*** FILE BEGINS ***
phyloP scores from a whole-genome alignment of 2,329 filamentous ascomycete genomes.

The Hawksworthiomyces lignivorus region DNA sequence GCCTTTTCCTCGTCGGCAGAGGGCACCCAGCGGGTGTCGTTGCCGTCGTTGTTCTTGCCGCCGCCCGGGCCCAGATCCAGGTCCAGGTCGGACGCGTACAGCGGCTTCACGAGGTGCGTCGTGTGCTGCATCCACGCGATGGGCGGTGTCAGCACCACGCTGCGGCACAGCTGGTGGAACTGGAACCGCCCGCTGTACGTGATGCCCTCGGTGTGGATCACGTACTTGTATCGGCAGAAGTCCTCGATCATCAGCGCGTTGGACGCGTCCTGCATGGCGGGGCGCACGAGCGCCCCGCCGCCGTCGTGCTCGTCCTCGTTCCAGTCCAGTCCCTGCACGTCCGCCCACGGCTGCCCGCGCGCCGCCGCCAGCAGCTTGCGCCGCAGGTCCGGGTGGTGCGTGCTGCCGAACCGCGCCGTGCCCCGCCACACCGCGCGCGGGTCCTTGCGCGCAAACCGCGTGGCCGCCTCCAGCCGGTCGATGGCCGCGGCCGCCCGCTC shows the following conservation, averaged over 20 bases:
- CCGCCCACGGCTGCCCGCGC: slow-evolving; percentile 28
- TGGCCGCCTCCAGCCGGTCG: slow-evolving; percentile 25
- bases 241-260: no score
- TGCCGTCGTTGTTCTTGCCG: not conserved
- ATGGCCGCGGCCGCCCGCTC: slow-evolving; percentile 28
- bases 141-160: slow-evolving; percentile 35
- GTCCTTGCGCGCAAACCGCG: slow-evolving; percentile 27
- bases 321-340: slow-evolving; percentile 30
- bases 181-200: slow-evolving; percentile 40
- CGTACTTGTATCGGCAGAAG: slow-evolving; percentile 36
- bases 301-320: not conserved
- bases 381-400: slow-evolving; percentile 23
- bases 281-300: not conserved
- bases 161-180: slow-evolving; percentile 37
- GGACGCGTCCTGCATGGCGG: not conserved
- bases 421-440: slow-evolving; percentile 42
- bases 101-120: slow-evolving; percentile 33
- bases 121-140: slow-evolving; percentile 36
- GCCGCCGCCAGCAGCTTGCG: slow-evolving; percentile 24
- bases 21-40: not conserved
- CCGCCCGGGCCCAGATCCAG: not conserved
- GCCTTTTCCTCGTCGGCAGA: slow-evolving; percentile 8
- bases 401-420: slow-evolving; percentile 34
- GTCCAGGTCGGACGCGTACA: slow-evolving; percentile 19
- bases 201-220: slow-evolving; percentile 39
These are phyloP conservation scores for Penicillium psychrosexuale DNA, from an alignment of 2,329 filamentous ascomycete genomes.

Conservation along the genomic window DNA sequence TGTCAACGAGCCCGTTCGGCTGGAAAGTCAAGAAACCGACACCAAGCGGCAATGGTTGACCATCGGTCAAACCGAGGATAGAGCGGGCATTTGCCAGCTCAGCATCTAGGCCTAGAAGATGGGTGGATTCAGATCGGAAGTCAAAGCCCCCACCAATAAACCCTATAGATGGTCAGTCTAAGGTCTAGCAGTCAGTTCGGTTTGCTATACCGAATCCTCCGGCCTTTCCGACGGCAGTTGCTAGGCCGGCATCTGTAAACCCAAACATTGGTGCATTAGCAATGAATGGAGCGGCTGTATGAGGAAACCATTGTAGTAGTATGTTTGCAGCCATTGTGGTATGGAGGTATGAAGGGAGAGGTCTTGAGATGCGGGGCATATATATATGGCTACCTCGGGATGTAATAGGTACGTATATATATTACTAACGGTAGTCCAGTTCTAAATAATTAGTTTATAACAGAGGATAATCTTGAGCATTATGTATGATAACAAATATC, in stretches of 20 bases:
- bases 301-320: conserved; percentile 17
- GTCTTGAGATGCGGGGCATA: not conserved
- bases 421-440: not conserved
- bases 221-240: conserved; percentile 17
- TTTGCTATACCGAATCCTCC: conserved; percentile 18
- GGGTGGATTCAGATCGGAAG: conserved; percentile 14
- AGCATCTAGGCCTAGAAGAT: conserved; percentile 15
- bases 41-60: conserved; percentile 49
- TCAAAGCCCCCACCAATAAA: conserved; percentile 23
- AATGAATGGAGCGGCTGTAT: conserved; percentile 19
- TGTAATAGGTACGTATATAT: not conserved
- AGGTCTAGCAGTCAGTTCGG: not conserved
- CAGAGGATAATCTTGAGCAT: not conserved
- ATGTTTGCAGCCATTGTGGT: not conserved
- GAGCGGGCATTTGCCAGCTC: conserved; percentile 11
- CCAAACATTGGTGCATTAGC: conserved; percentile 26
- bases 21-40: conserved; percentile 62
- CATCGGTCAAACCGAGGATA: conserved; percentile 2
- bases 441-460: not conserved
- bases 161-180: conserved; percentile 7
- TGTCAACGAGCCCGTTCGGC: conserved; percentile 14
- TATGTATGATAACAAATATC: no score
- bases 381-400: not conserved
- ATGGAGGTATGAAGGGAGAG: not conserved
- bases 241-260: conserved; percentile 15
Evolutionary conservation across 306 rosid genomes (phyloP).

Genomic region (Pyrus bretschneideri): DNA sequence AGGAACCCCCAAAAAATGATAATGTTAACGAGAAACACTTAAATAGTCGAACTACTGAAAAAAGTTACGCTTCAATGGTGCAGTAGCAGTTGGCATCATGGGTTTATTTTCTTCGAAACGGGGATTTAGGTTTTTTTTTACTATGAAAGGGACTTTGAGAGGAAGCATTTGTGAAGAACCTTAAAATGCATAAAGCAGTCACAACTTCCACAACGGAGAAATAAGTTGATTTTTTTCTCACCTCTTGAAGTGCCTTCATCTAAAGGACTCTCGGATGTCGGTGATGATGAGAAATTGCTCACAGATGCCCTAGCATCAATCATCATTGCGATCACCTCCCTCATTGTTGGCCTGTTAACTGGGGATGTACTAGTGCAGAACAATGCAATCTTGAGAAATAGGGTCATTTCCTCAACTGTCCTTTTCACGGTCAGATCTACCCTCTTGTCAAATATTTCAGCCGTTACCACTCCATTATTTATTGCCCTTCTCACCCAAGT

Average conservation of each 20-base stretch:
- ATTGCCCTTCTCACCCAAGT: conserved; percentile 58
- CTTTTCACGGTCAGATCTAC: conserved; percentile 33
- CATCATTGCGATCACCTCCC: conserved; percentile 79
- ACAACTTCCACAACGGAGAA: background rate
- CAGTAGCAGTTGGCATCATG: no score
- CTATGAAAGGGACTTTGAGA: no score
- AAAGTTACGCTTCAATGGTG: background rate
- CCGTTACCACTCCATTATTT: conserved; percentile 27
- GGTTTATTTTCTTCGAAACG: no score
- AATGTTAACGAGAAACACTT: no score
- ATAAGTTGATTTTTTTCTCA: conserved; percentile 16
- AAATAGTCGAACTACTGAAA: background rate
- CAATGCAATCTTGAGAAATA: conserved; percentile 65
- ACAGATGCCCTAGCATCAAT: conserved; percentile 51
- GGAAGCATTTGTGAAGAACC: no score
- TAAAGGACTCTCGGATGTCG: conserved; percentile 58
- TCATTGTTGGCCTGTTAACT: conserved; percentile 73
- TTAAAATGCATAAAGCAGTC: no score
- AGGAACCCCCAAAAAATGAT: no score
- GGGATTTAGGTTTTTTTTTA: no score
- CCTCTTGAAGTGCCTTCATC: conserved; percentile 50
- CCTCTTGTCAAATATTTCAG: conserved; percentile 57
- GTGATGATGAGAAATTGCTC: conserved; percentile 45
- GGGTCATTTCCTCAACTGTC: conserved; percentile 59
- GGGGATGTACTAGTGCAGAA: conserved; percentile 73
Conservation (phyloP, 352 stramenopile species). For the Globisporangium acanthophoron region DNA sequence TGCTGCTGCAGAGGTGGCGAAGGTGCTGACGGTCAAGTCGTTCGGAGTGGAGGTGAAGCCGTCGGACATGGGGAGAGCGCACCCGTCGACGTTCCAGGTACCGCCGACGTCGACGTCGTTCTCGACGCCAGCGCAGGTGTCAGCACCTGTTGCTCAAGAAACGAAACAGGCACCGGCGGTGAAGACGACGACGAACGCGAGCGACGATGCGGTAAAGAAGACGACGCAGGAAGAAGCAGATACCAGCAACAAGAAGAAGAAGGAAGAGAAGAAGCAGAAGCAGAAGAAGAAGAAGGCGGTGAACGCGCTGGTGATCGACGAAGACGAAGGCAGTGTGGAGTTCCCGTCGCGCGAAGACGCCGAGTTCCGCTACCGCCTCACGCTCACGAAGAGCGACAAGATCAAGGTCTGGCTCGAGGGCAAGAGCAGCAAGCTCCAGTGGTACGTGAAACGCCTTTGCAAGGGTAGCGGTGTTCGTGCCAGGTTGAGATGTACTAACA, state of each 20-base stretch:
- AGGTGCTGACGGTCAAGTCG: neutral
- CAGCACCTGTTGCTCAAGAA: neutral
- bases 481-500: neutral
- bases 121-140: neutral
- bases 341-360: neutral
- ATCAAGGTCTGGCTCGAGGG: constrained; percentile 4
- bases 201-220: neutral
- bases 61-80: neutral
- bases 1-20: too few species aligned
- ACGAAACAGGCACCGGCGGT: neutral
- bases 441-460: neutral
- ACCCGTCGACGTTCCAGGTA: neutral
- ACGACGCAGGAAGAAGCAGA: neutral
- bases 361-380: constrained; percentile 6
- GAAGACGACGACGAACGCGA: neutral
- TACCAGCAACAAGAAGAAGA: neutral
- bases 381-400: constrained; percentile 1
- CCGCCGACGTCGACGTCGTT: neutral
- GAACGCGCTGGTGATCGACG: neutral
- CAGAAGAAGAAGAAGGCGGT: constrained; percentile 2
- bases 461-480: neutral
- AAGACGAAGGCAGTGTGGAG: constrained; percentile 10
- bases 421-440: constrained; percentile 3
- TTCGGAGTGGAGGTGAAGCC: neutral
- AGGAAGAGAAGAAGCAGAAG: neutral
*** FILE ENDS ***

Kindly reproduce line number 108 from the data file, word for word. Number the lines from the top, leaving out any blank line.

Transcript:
- AGGAAGAGAAGAAGCAGAAG: neutral